First Court to Rule on NLRB Notice Posting Regulation Upholds Posting Requirement
On March 2, 2012, a federal court in Washington, D.C., upheld most of the National Labor Relations Board (NLRB) notice posting rule. The posting rule is described here, here, and here.
The court upheld the NLRB’s right to issue the posting requirement but invalidated the remedial portions of the rule. The court ruled that failing to post the notice cannot automatically constitute an unfair labor practice. The NLRB would have to prove each unfair labor practice on a case-by-case basis. The court likewise invalidated the portion of the rule automatically tolling the statue of limitations in unfair labor practice cases involving a job site where the notice was not posted. However, the court again left the door open for the NLRB to make such decisions on a case-by-case basis.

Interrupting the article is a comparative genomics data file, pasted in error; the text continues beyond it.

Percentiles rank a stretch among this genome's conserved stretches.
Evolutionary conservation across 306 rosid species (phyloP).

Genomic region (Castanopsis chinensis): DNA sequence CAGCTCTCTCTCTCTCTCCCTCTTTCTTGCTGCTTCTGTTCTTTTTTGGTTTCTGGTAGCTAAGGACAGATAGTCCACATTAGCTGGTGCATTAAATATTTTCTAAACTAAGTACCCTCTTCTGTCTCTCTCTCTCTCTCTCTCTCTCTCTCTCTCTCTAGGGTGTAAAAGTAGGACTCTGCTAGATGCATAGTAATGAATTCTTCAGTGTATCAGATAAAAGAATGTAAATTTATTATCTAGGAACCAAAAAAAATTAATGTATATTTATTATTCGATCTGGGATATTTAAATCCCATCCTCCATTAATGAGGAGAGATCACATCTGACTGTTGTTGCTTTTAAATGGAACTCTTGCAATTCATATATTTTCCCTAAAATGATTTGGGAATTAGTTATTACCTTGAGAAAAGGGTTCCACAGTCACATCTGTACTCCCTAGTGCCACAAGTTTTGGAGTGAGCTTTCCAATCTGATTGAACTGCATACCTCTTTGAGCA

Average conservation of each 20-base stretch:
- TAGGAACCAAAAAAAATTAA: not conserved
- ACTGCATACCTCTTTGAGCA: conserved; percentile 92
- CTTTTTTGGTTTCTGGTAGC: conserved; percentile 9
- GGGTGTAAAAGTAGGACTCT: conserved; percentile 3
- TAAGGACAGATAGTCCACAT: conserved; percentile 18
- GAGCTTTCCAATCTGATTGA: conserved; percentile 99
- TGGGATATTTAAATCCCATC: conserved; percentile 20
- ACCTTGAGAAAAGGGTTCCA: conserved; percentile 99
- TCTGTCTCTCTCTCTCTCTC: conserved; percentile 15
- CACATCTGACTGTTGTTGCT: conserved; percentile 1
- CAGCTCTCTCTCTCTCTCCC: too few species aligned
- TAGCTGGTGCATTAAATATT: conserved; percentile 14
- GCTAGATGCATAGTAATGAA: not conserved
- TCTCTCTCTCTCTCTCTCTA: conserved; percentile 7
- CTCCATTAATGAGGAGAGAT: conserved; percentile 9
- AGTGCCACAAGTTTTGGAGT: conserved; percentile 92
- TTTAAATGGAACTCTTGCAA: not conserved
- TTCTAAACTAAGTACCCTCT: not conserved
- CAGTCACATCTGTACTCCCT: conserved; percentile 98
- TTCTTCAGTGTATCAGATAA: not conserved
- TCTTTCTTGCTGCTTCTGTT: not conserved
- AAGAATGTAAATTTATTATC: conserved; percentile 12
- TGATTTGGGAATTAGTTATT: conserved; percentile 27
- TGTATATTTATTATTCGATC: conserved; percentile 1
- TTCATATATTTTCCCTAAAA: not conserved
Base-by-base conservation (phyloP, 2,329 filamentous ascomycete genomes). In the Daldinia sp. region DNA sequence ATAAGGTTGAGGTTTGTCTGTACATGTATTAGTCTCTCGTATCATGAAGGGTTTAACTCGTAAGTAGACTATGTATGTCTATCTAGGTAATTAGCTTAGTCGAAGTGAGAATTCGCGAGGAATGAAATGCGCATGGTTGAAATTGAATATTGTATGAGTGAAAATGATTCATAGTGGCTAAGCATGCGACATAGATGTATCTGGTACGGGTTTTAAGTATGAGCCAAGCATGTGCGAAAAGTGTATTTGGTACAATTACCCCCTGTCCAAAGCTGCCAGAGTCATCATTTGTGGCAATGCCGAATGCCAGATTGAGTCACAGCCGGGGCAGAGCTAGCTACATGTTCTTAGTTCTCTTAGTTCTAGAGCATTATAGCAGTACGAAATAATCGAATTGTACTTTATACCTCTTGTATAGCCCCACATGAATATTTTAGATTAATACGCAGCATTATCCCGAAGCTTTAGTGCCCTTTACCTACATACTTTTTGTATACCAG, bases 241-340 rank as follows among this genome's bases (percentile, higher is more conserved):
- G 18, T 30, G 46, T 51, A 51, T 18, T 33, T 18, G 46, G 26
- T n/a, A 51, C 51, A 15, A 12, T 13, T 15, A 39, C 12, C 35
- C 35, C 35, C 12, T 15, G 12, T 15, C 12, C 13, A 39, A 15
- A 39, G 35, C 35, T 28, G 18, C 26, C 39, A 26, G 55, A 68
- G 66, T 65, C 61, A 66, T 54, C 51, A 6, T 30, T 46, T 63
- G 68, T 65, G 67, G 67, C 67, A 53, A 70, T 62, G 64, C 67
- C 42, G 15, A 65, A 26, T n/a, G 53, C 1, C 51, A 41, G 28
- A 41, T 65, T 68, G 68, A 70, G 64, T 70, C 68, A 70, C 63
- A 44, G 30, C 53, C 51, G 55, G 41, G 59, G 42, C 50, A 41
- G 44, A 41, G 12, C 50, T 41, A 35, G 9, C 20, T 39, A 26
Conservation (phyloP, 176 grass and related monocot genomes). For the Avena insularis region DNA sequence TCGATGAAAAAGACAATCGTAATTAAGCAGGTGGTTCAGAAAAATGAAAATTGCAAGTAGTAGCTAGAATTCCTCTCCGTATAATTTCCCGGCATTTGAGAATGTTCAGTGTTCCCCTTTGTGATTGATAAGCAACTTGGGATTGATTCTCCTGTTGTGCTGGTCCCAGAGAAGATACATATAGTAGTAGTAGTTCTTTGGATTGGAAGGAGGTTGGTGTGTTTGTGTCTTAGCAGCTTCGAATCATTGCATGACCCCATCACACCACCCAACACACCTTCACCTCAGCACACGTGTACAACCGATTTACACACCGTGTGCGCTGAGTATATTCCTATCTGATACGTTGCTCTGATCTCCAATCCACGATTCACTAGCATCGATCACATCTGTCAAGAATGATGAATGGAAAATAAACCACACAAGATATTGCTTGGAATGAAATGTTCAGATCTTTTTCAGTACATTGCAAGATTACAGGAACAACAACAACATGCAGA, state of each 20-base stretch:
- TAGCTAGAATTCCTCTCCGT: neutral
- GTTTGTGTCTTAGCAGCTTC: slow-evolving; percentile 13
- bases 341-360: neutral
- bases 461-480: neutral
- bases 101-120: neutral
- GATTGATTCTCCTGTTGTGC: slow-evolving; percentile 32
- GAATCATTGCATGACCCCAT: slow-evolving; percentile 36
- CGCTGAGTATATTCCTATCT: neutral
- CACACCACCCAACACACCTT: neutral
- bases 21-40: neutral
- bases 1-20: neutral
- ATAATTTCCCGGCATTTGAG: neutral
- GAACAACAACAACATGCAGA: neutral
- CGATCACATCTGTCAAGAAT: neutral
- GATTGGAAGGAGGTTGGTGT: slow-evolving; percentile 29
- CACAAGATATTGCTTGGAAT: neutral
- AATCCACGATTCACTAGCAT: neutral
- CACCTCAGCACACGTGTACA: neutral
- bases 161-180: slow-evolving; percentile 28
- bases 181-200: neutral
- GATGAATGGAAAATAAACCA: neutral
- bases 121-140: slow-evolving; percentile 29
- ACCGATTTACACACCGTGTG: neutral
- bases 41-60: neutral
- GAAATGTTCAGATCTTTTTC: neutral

The plaintiffs in the case also included a challenge to the president’s right to make recess appointments to the NLRB earlier this year while the Senate was not technically in recess. As expected, the judge refused to consider this challenge, leaving the issue to be decided in a future case.
In essence, the posting requirement stands for now, and penalties may be assessed on a case-by-case basis. Both parties are likely to appeal the decision, and a decision in a separate lawsuit challenging the rule in a South Carolina federal court is still pending. As a result, the posting requirement might be delayed further or struck down altogether. Until such a ruling occurs, employers are advised to be prepared to post the notice by the current deadline of April 30, 2012. Click here for information about obtaining the poster.
Nat’l Ass’n of Mfrs. v. NLRB, Case No. 11-1629 (DC Cir., 3/2/12).
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